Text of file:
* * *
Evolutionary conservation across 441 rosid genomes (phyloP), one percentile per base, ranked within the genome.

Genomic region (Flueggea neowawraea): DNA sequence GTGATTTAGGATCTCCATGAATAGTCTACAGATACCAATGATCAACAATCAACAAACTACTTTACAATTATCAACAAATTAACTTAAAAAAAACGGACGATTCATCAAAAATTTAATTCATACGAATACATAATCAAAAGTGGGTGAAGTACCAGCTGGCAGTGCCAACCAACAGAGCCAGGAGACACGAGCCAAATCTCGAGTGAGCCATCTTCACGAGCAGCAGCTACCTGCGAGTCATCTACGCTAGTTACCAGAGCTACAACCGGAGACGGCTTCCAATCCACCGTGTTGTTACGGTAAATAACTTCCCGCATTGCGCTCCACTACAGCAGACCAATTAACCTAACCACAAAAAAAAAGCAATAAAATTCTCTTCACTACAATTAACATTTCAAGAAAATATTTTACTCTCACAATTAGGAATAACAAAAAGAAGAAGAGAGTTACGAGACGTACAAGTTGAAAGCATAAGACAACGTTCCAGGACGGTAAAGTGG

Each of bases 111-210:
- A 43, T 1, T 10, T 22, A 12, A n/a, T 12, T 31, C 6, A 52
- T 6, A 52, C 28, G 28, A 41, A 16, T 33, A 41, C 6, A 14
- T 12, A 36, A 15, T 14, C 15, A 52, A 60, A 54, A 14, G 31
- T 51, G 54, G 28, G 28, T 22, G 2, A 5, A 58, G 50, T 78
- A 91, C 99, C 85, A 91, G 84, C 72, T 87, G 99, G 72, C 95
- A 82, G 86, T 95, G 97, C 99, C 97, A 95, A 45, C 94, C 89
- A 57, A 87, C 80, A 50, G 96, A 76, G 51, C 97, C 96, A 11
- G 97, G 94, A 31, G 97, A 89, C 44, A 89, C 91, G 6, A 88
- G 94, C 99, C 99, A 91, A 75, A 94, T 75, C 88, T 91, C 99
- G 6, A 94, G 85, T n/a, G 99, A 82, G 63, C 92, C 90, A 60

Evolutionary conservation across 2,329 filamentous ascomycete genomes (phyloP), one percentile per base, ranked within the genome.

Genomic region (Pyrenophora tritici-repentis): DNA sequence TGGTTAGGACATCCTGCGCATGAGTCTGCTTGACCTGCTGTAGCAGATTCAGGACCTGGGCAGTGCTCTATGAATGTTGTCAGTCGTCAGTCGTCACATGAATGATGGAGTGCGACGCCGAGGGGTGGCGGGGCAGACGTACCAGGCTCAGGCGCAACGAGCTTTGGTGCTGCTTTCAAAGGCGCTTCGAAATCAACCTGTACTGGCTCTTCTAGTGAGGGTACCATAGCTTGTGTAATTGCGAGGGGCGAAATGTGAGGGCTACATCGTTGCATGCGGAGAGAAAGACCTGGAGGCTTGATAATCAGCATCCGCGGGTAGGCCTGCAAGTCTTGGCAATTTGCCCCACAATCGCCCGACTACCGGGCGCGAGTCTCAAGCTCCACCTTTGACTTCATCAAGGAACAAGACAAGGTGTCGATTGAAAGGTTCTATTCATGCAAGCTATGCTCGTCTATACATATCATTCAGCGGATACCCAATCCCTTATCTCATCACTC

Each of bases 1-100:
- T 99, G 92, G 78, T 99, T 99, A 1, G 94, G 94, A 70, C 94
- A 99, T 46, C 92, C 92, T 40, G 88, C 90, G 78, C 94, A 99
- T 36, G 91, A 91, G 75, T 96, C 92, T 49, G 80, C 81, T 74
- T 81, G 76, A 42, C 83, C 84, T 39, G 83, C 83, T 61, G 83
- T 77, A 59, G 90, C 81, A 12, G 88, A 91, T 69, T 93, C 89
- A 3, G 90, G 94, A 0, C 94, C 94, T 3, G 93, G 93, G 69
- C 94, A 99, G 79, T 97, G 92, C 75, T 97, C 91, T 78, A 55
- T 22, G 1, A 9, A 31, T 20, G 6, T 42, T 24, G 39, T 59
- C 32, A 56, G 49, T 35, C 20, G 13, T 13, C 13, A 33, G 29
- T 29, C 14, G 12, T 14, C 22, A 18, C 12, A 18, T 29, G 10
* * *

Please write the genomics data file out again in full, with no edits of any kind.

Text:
Evolutionary conservation across 441 rosid genomes (phyloP), one percentile per base, ranked within the genome.

Genomic region (Flueggea neowawraea): DNA sequence GTGATTTAGGATCTCCATGAATAGTCTACAGATACCAATGATCAACAATCAACAAACTACTTTACAATTATCAACAAATTAACTTAAAAAAAACGGACGATTCATCAAAAATTTAATTCATACGAATACATAATCAAAAGTGGGTGAAGTACCAGCTGGCAGTGCCAACCAACAGAGCCAGGAGACACGAGCCAAATCTCGAGTGAGCCATCTTCACGAGCAGCAGCTACCTGCGAGTCATCTACGCTAGTTACCAGAGCTACAACCGGAGACGGCTTCCAATCCACCGTGTTGTTACGGTAAATAACTTCCCGCATTGCGCTCCACTACAGCAGACCAATTAACCTAACCACAAAAAAAAAGCAATAAAATTCTCTTCACTACAATTAACATTTCAAGAAAATATTTTACTCTCACAATTAGGAATAACAAAAAGAAGAAGAGAGTTACGAGACGTACAAGTTGAAAGCATAAGACAACGTTCCAGGACGGTAAAGTGG

Each of bases 111-210:
- A 43, T 1, T 10, T 22, A 12, A n/a, T 12, T 31, C 6, A 52
- T 6, A 52, C 28, G 28, A 41, A 16, T 33, A 41, C 6, A 14
- T 12, A 36, A 15, T 14, C 15, A 52, A 60, A 54, A 14, G 31
- T 51, G 54, G 28, G 28, T 22, G 2, A 5, A 58, G 50, T 78
- A 91, C 99, C 85, A 91, G 84, C 72, T 87, G 99, G 72, C 95
- A 82, G 86, T 95, G 97, C 99, C 97, A 95, A 45, C 94, C 89
- A 57, A 87, C 80, A 50, G 96, A 76, G 51, C 97, C 96, A 11
- G 97, G 94, A 31, G 97, A 89, C 44, A 89, C 91, G 6, A 88
- G 94, C 99, C 99, A 91, A 75, A 94, T 75, C 88, T 91, C 99
- G 6, A 94, G 85, T n/a, G 99, A 82, G 63, C 92, C 90, A 60

Evolutionary conservation across 2,329 filamentous ascomycete genomes (phyloP), one percentile per base, ranked within the genome.

Genomic region (Pyrenophora tritici-repentis): DNA sequence TGGTTAGGACATCCTGCGCATGAGTCTGCTTGACCTGCTGTAGCAGATTCAGGACCTGGGCAGTGCTCTATGAATGTTGTCAGTCGTCAGTCGTCACATGAATGATGGAGTGCGACGCCGAGGGGTGGCGGGGCAGACGTACCAGGCTCAGGCGCAACGAGCTTTGGTGCTGCTTTCAAAGGCGCTTCGAAATCAACCTGTACTGGCTCTTCTAGTGAGGGTACCATAGCTTGTGTAATTGCGAGGGGCGAAATGTGAGGGCTACATCGTTGCATGCGGAGAGAAAGACCTGGAGGCTTGATAATCAGCATCCGCGGGTAGGCCTGCAAGTCTTGGCAATTTGCCCCACAATCGCCCGACTACCGGGCGCGAGTCTCAAGCTCCACCTTTGACTTCATCAAGGAACAAGACAAGGTGTCGATTGAAAGGTTCTATTCATGCAAGCTATGCTCGTCTATACATATCATTCAGCGGATACCCAATCCCTTATCTCATCACTC

Each of bases 1-100:
- T 99, G 92, G 78, T 99, T 99, A 1, G 94, G 94, A 70, C 94
- A 99, T 46, C 92, C 92, T 40, G 88, C 90, G 78, C 94, A 99
- T 36, G 91, A 91, G 75, T 96, C 92, T 49, G 80, C 81, T 74
- T 81, G 76, A 42, C 83, C 84, T 39, G 83, C 83, T 61, G 83
- T 77, A 59, G 90, C 81, A 12, G 88, A 91, T 69, T 93, C 89
- A 3, G 90, G 94, A 0, C 94, C 94, T 3, G 93, G 93, G 69
- C 94, A 99, G 79, T 97, G 92, C 75, T 97, C 91, T 78, A 55
- T 22, G 1, A 9, A 31, T 20, G 6, T 42, T 24, G 39, T 59
- C 32, A 56, G 49, T 35, C 20, G 13, T 13, C 13, A 33, G 29
- T 29, C 14, G 12, T 14, C 22, A 18, C 12, A 18, T 29, G 10